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Old 08-30-2010, 01:22 PM   #6
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Default Re: Onan genny help

20-50W synthetic oil should be more than sufficient in weight to run at 100 degrees F+. In fact I'd say it was a perfect weight to run at those temps. Perhaps your Gen set just needs to be run more to break it in/clean it out. These generators that run on gasoline need to be run 2 hours a month under load to stay at peak performance. If the unit is around 2 years old it should have 50 +- hours on the meter. I'm grasping at straws as I really don't have an answer. Maybe there's someone else out there that has a few suggestions? Anyone...............Mike
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Old 08-30-2010, 03:33 PM   #7
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Default Re: Onan genny help

When mine died completely back in February, it was a connector on the starter solenoid
which had corroded and fell off. It's inside the casing, on the opposite side from the
exhaust system and tailpipe. If you're standing behind and looking at my van, it would be
towards the front and on the left side.
Anyway, they had to drop the genset and remove the green cover to get at it. The service
guy was able to solder a new blade on the old solenoid, and replaced the wire. Fixed!!!
He said one of the biggest problems is that folks just don't run their gensets enough to heat
them up and get rid of the condensation which forms inside the cover, which was probably
what caused my corrosion problem. In this case, heat is a good thing!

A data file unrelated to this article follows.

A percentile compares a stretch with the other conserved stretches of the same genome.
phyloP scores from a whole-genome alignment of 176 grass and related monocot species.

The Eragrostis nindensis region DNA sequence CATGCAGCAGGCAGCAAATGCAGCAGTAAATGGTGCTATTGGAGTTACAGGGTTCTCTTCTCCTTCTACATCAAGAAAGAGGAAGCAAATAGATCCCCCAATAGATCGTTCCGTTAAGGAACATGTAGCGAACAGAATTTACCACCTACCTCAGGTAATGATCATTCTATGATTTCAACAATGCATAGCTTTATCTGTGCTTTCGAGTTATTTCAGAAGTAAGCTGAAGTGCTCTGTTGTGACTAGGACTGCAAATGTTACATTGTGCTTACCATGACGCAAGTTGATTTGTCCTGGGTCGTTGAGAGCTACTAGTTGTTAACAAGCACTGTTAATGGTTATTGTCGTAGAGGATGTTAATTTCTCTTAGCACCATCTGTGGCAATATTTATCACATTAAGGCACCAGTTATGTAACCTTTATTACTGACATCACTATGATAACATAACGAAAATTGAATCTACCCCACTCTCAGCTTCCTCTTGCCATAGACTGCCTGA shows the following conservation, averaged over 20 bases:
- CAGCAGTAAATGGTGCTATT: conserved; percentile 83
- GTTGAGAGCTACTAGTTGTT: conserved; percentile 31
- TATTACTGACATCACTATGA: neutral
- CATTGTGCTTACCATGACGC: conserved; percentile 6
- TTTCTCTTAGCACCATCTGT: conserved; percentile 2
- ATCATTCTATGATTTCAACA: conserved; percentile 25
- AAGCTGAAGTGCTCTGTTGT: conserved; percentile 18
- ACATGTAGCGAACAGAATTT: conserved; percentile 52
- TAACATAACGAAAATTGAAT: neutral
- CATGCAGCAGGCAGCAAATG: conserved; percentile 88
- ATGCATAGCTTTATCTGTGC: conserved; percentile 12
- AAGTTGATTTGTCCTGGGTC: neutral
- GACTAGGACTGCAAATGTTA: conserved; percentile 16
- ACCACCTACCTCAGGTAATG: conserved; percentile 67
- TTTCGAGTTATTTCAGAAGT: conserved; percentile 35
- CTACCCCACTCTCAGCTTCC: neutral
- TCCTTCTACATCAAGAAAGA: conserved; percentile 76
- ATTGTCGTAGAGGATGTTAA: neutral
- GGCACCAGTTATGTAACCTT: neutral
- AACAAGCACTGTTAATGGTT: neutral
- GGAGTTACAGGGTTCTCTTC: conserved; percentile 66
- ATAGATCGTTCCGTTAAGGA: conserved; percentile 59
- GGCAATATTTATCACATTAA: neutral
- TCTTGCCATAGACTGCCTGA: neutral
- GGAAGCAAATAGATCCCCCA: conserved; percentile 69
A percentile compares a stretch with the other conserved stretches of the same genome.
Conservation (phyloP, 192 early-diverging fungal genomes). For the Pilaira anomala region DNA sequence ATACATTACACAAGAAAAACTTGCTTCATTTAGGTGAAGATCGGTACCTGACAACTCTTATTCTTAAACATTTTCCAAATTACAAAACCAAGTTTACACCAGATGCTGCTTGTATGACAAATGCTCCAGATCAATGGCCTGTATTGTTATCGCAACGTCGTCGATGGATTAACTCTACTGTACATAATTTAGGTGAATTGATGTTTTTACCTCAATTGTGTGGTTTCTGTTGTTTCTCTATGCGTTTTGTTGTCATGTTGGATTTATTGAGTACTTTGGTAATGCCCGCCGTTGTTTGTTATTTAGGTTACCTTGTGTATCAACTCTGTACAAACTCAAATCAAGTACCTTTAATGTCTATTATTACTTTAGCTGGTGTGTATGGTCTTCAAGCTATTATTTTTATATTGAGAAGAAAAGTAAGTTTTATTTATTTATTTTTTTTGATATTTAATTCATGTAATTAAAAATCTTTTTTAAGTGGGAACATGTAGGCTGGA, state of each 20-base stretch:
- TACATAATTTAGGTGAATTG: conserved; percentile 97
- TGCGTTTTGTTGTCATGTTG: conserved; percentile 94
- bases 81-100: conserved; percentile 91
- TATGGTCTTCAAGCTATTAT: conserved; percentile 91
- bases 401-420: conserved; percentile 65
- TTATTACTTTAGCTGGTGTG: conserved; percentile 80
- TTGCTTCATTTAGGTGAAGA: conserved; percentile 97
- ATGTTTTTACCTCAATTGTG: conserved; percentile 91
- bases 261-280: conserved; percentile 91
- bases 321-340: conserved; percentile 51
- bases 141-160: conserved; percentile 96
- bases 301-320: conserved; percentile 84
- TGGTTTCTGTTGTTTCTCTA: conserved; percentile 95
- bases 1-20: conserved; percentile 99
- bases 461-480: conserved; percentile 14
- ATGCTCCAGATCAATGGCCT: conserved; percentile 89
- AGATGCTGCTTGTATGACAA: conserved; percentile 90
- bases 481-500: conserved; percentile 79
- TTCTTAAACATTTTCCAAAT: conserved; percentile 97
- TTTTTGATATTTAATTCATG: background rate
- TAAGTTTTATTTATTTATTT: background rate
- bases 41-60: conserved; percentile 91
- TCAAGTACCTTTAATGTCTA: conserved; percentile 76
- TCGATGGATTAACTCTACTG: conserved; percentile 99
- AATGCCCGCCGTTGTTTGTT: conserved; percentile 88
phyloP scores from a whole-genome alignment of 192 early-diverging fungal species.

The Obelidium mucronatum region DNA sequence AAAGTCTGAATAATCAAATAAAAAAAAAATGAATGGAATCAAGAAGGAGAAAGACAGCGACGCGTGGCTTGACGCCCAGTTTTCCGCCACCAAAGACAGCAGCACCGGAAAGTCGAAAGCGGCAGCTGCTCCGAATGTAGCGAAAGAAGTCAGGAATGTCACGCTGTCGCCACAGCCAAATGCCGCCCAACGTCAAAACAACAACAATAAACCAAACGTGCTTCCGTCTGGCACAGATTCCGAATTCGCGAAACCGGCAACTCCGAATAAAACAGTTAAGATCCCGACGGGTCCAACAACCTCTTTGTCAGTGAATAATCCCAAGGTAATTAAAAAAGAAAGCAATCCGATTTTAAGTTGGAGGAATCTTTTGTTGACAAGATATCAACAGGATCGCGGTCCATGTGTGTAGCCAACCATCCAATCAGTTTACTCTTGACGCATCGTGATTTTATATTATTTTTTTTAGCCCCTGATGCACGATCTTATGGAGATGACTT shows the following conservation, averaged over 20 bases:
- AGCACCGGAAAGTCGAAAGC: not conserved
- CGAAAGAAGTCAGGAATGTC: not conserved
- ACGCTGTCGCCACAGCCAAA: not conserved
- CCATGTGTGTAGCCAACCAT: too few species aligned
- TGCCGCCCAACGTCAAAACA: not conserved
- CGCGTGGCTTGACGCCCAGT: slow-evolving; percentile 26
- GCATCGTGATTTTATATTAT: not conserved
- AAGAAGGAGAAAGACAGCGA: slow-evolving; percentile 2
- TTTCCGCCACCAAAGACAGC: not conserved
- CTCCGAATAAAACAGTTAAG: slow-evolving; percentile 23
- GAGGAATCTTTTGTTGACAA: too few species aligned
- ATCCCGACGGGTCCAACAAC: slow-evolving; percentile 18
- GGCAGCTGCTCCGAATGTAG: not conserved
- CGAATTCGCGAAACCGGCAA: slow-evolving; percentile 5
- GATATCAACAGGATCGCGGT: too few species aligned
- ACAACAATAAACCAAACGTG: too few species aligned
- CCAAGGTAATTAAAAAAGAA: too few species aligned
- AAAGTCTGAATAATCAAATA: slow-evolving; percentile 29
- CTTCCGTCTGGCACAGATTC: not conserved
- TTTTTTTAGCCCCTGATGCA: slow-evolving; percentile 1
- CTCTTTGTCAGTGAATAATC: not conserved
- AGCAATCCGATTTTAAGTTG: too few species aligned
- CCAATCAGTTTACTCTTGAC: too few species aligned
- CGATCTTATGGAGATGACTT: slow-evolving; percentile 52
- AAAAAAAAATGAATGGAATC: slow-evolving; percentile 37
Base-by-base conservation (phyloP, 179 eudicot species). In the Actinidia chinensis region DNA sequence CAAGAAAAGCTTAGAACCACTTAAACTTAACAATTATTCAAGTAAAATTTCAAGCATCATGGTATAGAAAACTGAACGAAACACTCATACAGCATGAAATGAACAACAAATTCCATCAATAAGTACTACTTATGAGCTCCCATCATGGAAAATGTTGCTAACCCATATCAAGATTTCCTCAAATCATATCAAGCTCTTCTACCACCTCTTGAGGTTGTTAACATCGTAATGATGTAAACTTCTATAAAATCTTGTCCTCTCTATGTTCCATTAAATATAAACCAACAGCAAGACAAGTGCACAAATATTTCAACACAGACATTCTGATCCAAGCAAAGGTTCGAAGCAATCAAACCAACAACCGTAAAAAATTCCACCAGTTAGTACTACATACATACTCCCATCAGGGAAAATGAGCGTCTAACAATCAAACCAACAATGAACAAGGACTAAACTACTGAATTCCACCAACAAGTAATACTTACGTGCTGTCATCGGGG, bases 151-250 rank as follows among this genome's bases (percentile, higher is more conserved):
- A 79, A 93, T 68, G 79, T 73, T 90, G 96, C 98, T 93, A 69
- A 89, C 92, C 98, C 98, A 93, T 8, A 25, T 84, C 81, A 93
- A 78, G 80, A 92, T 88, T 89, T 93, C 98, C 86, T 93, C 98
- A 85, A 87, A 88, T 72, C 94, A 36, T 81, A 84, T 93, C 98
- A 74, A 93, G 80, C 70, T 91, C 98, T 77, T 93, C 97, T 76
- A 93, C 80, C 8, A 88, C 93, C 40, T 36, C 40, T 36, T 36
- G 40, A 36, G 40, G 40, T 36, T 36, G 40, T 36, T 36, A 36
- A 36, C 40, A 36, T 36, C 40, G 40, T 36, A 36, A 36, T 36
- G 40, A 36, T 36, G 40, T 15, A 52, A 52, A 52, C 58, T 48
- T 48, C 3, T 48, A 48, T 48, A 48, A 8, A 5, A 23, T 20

Heat isn't always a good thing, though.
I owned a '73 Mustang Convertible, 351C, 4 barrel, headers, mags, air shocks in the rear end,
all the goodies I could add. It was canary yellow, with the Mach 1 stripe/decal kit in black.
A real beauty!!!! It was the "trade-in" for my first camper van
back in the late 70s. In hindsight, I should never have let her go.

For a while, I had the same problem with it, that your genset seems to have. It would start
fine when cold, but eventually, if I turned it off and then tried to restart it, it wouldn't turn over
or sounded like the battery was near dead. If I let it sit for a while and cool down, and then
tried it, it fired right up.
One time when it happened, I popped the hood and was checking the battery for a loose cable
connection. I jiggled the wire to the starter motor, and my friend turned the key, and it fired up,
but it stalled. I tried jiggling it again then put some tension on it, and we tried again and it
fired up and kept running. Getting down underneath it, I could see that the cable connection was
slightly loose on the starter motor casing.
But why?
Well, it seems that when the engine was cold, the threaded bolt/post on the starter motor
was fully expanded, and the standard nut holding the eyelet connector on the battery cable
in place was tight. Engine starting was no problem.
However, when the engine heated up (the starter was close to the exhaust pipe) either the post/bolt
would also get hot, and contract just enough, or the nut also heated up and expanded just enough,